Currently the largest market for microalgae appears to be in the area of food supplements and feedstuffs. Over recent years there has been a growing microalgal-based biotechnology industry, producing antioxidants, natural pigments (e.g., β-carotene, astaxanthin, phycocyanin) and cholesterol-lowering, polyunsaturated fatty acids (docosahexaenoic acid).

A significant potential of algae is considered to be the discovery of multiple, unknown biologically active secondary metabolites, which could be used as potential active ingredients against currently non-curable diseases (such as Alzheimer’s, cancer, neurodermatitis, rheumatism, AIDS). 

Microalgae have also become the focus of research in the development of renewable biofuels that are not in competition with food production and simultaneously utilize climate-damaging carbon dioxide at the site of its formation. The EADS Group launched the first algae spirit aircraft in 2010, whose fuel had a higher energy content than conventional fuels. However, the fuels derived from algae can currently not compete with kerosene financially. To this end, a number of research and development activities are needed that focus on a cost reduction in cultivation, harvesting and processing; these should also include the co-production with high-priced materials and energetic use of residual algae biomass.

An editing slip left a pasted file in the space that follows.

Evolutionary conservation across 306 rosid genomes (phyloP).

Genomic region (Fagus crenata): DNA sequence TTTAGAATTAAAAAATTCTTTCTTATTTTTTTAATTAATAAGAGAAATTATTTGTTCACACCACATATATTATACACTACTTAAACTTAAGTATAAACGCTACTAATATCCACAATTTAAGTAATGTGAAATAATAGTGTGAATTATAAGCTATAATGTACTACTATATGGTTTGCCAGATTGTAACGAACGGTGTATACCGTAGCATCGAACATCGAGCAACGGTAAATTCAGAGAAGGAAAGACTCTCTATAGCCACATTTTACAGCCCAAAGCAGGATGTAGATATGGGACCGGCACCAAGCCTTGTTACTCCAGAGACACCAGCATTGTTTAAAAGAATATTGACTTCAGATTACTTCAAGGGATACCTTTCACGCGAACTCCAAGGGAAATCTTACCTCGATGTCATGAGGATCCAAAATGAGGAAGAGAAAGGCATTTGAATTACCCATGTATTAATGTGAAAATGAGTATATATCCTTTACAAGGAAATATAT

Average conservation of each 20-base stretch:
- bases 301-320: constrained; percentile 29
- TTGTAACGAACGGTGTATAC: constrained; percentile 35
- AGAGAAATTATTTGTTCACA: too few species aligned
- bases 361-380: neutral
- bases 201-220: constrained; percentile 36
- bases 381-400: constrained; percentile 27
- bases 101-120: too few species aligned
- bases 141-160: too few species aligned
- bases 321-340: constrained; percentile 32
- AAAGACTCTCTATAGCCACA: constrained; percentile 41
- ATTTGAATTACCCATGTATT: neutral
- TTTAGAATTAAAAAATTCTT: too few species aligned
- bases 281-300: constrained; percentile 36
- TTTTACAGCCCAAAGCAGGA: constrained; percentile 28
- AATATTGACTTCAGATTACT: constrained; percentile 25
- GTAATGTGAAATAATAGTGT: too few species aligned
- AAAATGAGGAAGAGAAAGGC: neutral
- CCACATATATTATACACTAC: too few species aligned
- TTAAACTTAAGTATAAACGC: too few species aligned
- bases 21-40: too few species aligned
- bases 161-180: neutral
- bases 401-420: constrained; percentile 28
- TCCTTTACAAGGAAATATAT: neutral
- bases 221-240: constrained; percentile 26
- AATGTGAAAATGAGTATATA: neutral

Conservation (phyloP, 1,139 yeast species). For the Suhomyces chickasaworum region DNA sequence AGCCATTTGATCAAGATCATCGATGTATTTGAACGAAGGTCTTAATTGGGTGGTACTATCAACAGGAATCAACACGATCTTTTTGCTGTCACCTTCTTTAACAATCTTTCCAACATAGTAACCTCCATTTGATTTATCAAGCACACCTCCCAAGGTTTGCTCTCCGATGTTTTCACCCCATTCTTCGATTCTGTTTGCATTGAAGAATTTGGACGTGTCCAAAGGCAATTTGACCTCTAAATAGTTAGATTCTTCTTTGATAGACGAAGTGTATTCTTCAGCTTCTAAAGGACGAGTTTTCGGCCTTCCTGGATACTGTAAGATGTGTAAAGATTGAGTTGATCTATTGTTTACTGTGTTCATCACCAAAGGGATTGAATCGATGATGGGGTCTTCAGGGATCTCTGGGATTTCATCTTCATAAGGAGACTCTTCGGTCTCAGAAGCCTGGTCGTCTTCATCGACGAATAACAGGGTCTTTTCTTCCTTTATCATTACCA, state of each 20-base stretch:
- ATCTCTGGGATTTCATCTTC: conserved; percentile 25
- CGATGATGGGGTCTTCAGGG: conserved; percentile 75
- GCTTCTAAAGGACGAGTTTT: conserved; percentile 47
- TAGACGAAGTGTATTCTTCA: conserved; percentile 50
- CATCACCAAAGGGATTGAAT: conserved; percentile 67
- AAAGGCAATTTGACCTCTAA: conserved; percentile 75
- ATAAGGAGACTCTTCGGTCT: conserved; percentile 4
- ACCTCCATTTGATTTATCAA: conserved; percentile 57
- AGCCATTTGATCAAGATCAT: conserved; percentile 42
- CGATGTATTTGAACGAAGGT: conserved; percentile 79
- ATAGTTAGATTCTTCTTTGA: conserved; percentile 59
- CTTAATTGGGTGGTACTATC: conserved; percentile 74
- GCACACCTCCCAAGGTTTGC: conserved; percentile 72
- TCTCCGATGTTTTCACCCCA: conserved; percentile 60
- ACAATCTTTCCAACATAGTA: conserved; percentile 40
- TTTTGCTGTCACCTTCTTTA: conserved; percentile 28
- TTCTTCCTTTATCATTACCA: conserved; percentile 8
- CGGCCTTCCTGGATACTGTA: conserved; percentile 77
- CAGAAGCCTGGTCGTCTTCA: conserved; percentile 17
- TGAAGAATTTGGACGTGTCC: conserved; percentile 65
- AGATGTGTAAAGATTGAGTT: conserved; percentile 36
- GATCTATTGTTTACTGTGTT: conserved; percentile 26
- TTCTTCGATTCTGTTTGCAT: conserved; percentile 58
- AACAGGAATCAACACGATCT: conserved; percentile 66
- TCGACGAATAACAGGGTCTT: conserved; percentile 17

In the project microbes II – a day made of algae coordinated by Prof. Mareike Gast, students of Industrial Design at the University of Art and Design Halle spent a semester considering all aspects of algae. Adopting an interdisciplinary and artistic point of view, they explored how this valuable, almost untapped raw material could be made usable and whether existing materials and products could be replaced by algae. Is there also a possibility to create new applications, properties, characteristics and usage scenarios? To this end, the students dived into algal research in Köthen in the laboratories of the Anhalt University of Applied Sciences and developed innovative future-oriented concepts.

Creating a novel interface between biotechnology and design, emerging attractive opportunities demonstrated how effective interdisciplinary collaboration between two disciplines opened exciting new perspectives on scientific topics. Addressing many different questions, ranging from “How can nuisance algal blooms be turned into something beneficial?” to “Can the growth of algae be aligned with defined three-dimensional geometries?”, this book documents the scientifically supported contributions and visualizations of Industrial Design students regarding algae and its opportunities of application.

Photo: Mario Salisch

Dr. Carola Griehl is a professor of biochemistry at Anhalt University of Applied Sciences in Köthen and focuses on Algal Biotechnology. She is the head of Competence Center Algal Biotechnology and founded the Biosolar Center of Anhalt University.

We collaborated closely with Carola Griehl during the project microbes II.